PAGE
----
A few points on research, and the law of diminishing returns.
Certainly one should fact check, and get things as accurate as you can. But I can assure you, as an Air Traffic Controller, that you can write a book or a movie with GLARING inaccuracies and find a HUGE audience, because most people don't know squat about the narrow domain of knowledge to which you refer. (Die Hard 2, this means you)
What I mean is, that the extra effort/research required to not "lose" the few forensic examiners or Air Traffic Controllers in the audience probably isn't worth the effort.
Writing isn't cartography, or botany, or archaeology. It's entertainment. I say, write a good tale. Hook the audience with something interesting. Afterwards do what research you must (the bare minimum) to keep from losing most of your fish from the hook. But don't get carried away with that. The Bronte sisters never got out and experienced much, but they were pretty good anyway.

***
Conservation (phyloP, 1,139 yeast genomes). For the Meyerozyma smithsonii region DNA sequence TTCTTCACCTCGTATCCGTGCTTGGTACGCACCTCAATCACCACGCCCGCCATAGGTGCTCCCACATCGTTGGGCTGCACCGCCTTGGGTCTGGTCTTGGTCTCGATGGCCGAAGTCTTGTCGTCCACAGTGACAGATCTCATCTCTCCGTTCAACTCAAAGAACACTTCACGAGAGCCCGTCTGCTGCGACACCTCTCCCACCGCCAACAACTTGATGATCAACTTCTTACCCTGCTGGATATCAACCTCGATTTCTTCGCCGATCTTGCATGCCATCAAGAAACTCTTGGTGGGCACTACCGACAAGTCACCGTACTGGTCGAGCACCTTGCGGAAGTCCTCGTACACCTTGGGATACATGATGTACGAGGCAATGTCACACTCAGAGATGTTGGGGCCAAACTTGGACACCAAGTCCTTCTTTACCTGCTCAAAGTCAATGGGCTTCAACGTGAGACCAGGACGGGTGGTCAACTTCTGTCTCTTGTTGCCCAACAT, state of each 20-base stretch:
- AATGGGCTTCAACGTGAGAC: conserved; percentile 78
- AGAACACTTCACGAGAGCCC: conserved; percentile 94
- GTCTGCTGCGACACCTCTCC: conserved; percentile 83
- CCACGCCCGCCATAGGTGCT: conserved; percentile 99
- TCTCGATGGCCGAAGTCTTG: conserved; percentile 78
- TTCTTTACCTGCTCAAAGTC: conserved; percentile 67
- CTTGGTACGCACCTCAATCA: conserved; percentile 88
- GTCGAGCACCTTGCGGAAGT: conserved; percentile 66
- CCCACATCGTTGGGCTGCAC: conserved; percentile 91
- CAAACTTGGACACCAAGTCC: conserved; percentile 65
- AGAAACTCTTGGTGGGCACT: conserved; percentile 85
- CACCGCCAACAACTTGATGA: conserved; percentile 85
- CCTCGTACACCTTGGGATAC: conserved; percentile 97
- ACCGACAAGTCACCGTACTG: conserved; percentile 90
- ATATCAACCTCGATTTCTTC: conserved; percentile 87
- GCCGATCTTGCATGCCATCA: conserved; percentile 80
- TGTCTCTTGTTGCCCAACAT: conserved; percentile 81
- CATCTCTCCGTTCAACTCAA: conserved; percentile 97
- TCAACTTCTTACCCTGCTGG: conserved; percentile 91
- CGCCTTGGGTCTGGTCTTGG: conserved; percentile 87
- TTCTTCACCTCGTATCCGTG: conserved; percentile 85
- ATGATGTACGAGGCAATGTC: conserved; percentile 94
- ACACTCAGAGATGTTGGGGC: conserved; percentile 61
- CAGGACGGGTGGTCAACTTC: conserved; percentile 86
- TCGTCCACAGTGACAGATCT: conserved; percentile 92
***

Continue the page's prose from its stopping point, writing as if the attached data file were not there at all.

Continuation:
The difference between this and exaggeration is plain. Most people realize babies can't toss cars. Only a few know what eyes do when you crush a skull. So baby behavior, being commonly known, needs to be accurate. Skull-crushing or Air Traffic Control, being uncommon, only needs to have "truthiness," to quote Stephen Colbert. That is, they only have to APPEAR accurate ---intuitively, from-the-gut. If babies are throwing cars, then it's going to be plain that you are breaking rules deliberately.
Of course, all this is my opinion and I could be wrong.
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